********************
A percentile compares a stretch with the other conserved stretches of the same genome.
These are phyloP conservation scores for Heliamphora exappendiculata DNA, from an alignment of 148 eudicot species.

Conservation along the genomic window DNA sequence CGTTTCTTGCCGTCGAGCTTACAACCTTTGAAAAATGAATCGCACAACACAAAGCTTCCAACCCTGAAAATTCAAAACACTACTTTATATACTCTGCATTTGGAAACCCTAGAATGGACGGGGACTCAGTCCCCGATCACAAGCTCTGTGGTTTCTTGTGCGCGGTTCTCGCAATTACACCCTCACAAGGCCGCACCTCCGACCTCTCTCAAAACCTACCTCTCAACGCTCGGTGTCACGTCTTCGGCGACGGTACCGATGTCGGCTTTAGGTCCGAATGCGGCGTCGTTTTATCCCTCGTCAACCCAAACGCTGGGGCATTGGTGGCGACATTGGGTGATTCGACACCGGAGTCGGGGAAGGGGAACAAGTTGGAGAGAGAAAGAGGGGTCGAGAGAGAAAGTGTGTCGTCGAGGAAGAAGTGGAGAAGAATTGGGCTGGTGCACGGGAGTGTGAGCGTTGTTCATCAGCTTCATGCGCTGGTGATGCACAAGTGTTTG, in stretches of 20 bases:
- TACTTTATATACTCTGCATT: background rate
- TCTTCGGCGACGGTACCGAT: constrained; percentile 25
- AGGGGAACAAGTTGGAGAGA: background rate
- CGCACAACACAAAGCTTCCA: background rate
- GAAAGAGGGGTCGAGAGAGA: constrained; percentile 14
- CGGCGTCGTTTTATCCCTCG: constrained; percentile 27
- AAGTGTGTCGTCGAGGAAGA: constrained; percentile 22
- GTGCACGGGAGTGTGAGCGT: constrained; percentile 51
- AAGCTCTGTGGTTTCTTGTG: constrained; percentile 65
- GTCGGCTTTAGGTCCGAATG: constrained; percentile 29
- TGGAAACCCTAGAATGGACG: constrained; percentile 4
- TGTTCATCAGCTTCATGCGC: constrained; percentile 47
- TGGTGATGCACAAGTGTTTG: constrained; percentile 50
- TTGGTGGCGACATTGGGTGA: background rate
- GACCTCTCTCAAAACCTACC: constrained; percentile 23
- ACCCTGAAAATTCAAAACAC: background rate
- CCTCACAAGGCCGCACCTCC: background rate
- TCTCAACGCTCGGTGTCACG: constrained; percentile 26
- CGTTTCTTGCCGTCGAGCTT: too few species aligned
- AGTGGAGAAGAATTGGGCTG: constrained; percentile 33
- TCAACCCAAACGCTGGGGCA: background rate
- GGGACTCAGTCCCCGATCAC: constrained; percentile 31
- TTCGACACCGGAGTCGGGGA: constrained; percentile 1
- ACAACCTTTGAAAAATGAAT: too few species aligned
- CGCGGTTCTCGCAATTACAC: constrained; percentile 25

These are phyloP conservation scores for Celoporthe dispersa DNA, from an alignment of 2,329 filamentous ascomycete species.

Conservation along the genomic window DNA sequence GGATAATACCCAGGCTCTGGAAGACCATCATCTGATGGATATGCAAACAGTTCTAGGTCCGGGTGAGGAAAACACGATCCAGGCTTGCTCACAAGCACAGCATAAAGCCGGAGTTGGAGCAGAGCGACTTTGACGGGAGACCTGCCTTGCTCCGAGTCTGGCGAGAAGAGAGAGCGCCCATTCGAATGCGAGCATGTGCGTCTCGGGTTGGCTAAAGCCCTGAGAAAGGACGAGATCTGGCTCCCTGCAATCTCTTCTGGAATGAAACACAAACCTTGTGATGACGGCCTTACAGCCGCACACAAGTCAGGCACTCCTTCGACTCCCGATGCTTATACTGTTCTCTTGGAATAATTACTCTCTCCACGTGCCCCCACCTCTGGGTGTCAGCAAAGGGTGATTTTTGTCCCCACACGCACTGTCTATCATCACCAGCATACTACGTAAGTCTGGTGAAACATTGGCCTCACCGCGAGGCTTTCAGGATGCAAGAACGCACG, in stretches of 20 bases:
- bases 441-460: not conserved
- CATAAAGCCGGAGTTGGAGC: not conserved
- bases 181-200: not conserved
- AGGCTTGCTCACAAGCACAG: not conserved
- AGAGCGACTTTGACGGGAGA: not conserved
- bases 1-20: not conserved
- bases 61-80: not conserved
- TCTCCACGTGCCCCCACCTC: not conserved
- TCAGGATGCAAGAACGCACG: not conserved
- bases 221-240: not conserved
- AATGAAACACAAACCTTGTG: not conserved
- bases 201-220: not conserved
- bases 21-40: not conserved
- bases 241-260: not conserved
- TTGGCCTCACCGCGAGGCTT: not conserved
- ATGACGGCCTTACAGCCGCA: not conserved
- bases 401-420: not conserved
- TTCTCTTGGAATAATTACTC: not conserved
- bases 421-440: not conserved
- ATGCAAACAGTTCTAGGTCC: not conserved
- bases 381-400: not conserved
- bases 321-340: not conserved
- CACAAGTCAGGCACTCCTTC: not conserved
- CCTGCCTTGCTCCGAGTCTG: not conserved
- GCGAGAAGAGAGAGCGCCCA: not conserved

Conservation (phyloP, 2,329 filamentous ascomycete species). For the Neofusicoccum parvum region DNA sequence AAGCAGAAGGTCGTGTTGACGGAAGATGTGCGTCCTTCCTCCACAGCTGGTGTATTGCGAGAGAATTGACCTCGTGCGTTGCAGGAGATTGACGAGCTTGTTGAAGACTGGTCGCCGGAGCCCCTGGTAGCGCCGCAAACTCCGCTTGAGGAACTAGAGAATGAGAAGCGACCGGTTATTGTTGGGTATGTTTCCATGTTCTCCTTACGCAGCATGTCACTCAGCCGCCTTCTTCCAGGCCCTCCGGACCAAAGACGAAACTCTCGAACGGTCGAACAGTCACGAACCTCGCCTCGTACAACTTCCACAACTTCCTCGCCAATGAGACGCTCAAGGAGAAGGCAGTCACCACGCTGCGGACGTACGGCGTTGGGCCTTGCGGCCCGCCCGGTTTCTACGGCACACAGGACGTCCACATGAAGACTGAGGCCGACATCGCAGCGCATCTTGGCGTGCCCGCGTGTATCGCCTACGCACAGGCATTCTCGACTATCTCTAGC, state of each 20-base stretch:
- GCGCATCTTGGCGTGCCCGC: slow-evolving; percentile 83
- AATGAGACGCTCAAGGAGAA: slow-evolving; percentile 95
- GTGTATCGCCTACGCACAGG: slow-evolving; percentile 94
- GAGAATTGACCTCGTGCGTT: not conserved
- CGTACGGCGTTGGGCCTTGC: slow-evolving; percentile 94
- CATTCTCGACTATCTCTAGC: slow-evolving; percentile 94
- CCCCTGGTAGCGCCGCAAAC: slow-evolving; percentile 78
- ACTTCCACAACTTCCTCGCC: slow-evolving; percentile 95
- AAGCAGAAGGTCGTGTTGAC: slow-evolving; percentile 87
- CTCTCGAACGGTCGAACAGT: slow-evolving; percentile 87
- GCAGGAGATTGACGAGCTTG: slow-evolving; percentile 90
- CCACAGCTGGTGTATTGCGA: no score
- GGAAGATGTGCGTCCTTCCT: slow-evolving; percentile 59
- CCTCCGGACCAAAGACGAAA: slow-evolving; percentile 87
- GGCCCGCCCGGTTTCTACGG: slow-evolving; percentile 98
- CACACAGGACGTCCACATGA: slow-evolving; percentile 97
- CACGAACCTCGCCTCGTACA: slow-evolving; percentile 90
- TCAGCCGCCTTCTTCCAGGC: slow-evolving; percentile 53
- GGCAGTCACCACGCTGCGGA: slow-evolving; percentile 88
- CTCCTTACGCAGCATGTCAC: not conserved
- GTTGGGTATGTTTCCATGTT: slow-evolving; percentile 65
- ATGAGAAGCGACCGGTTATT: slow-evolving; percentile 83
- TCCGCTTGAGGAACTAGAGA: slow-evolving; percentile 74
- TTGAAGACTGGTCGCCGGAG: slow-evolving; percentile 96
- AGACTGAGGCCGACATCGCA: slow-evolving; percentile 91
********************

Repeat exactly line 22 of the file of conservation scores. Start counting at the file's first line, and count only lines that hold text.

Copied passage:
- CGTTTCTTGCCGTCGAGCTT: too few species aligned